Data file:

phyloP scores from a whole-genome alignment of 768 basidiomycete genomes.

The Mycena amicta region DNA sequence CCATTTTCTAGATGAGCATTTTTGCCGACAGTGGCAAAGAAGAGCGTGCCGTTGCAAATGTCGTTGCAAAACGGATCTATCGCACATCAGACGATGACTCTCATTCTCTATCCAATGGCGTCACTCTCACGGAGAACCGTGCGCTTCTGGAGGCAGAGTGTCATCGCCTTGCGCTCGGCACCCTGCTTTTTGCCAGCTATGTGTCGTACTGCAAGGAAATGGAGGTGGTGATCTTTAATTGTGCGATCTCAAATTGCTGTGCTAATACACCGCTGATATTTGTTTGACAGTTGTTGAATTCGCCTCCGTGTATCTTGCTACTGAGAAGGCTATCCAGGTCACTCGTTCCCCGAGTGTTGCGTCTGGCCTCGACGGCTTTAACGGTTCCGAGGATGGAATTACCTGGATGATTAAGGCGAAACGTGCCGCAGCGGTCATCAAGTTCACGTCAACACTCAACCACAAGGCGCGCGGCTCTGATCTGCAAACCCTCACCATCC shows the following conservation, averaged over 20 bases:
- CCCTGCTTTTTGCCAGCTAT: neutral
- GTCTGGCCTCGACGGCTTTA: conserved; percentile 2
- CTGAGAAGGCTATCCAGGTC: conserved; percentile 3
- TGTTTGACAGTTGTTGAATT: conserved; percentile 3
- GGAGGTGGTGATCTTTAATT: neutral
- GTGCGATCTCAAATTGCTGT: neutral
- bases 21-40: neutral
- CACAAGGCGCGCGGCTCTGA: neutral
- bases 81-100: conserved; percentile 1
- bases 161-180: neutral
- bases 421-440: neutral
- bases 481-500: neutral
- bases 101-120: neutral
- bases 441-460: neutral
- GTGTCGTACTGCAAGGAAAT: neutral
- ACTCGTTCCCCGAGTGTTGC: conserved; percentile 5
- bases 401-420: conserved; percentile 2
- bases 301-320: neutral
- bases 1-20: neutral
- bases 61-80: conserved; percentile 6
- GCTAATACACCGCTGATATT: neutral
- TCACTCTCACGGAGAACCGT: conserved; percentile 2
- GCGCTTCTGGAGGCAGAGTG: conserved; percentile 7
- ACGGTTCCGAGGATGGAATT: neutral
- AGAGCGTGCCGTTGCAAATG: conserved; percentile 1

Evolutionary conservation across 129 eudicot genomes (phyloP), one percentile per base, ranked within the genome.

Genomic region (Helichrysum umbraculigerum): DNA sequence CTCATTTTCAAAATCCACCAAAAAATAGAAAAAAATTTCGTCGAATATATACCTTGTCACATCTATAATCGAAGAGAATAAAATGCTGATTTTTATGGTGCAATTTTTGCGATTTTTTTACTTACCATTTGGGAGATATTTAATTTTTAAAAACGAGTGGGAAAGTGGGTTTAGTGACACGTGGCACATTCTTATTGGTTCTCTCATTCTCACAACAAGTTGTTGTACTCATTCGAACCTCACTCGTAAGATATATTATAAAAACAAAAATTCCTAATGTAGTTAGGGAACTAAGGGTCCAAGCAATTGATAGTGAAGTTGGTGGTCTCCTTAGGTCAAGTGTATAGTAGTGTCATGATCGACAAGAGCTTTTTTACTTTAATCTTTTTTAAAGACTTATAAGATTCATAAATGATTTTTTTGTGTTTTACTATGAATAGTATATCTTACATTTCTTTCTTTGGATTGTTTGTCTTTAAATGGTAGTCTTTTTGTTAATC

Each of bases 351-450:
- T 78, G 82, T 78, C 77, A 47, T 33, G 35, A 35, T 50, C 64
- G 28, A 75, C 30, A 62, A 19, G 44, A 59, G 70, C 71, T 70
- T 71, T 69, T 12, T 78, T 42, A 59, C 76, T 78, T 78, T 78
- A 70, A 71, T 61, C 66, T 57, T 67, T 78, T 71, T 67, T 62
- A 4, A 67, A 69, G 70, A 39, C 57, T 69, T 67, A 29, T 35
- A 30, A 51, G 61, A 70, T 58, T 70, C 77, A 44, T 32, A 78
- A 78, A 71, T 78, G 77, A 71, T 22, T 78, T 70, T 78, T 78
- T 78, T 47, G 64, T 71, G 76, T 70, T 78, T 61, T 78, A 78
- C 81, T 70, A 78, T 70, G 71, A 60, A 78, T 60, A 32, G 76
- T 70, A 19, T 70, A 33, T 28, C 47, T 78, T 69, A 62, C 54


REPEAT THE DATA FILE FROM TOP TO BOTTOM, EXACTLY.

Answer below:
phyloP scores from a whole-genome alignment of 768 basidiomycete genomes.

The Mycena amicta region DNA sequence CCATTTTCTAGATGAGCATTTTTGCCGACAGTGGCAAAGAAGAGCGTGCCGTTGCAAATGTCGTTGCAAAACGGATCTATCGCACATCAGACGATGACTCTCATTCTCTATCCAATGGCGTCACTCTCACGGAGAACCGTGCGCTTCTGGAGGCAGAGTGTCATCGCCTTGCGCTCGGCACCCTGCTTTTTGCCAGCTATGTGTCGTACTGCAAGGAAATGGAGGTGGTGATCTTTAATTGTGCGATCTCAAATTGCTGTGCTAATACACCGCTGATATTTGTTTGACAGTTGTTGAATTCGCCTCCGTGTATCTTGCTACTGAGAAGGCTATCCAGGTCACTCGTTCCCCGAGTGTTGCGTCTGGCCTCGACGGCTTTAACGGTTCCGAGGATGGAATTACCTGGATGATTAAGGCGAAACGTGCCGCAGCGGTCATCAAGTTCACGTCAACACTCAACCACAAGGCGCGCGGCTCTGATCTGCAAACCCTCACCATCC shows the following conservation, averaged over 20 bases:
- CCCTGCTTTTTGCCAGCTAT: neutral
- GTCTGGCCTCGACGGCTTTA: conserved; percentile 2
- CTGAGAAGGCTATCCAGGTC: conserved; percentile 3
- TGTTTGACAGTTGTTGAATT: conserved; percentile 3
- GGAGGTGGTGATCTTTAATT: neutral
- GTGCGATCTCAAATTGCTGT: neutral
- bases 21-40: neutral
- CACAAGGCGCGCGGCTCTGA: neutral
- bases 81-100: conserved; percentile 1
- bases 161-180: neutral
- bases 421-440: neutral
- bases 481-500: neutral
- bases 101-120: neutral
- bases 441-460: neutral
- GTGTCGTACTGCAAGGAAAT: neutral
- ACTCGTTCCCCGAGTGTTGC: conserved; percentile 5
- bases 401-420: conserved; percentile 2
- bases 301-320: neutral
- bases 1-20: neutral
- bases 61-80: conserved; percentile 6
- GCTAATACACCGCTGATATT: neutral
- TCACTCTCACGGAGAACCGT: conserved; percentile 2
- GCGCTTCTGGAGGCAGAGTG: conserved; percentile 7
- ACGGTTCCGAGGATGGAATT: neutral
- AGAGCGTGCCGTTGCAAATG: conserved; percentile 1

Evolutionary conservation across 129 eudicot genomes (phyloP), one percentile per base, ranked within the genome.

Genomic region (Helichrysum umbraculigerum): DNA sequence CTCATTTTCAAAATCCACCAAAAAATAGAAAAAAATTTCGTCGAATATATACCTTGTCACATCTATAATCGAAGAGAATAAAATGCTGATTTTTATGGTGCAATTTTTGCGATTTTTTTACTTACCATTTGGGAGATATTTAATTTTTAAAAACGAGTGGGAAAGTGGGTTTAGTGACACGTGGCACATTCTTATTGGTTCTCTCATTCTCACAACAAGTTGTTGTACTCATTCGAACCTCACTCGTAAGATATATTATAAAAACAAAAATTCCTAATGTAGTTAGGGAACTAAGGGTCCAAGCAATTGATAGTGAAGTTGGTGGTCTCCTTAGGTCAAGTGTATAGTAGTGTCATGATCGACAAGAGCTTTTTTACTTTAATCTTTTTTAAAGACTTATAAGATTCATAAATGATTTTTTTGTGTTTTACTATGAATAGTATATCTTACATTTCTTTCTTTGGATTGTTTGTCTTTAAATGGTAGTCTTTTTGTTAATC

Each of bases 351-450:
- T 78, G 82, T 78, C 77, A 47, T 33, G 35, A 35, T 50, C 64
- G 28, A 75, C 30, A 62, A 19, G 44, A 59, G 70, C 71, T 70
- T 71, T 69, T 12, T 78, T 42, A 59, C 76, T 78, T 78, T 78
- A 70, A 71, T 61, C 66, T 57, T 67, T 78, T 71, T 67, T 62
- A 4, A 67, A 69, G 70, A 39, C 57, T 69, T 67, A 29, T 35
- A 30, A 51, G 61, A 70, T 58, T 70, C 77, A 44, T 32, A 78
- A 78, A 71, T 78, G 77, A 71, T 22, T 78, T 70, T 78, T 78
- T 78, T 47, G 64, T 71, G 76, T 70, T 78, T 61, T 78, A 78
- C 81, T 70, A 78, T 70, G 71, A 60, A 78, T 60, A 32, G 76
- T 70, A 19, T 70, A 33, T 28, C 47, T 78, T 69, A 62, C 54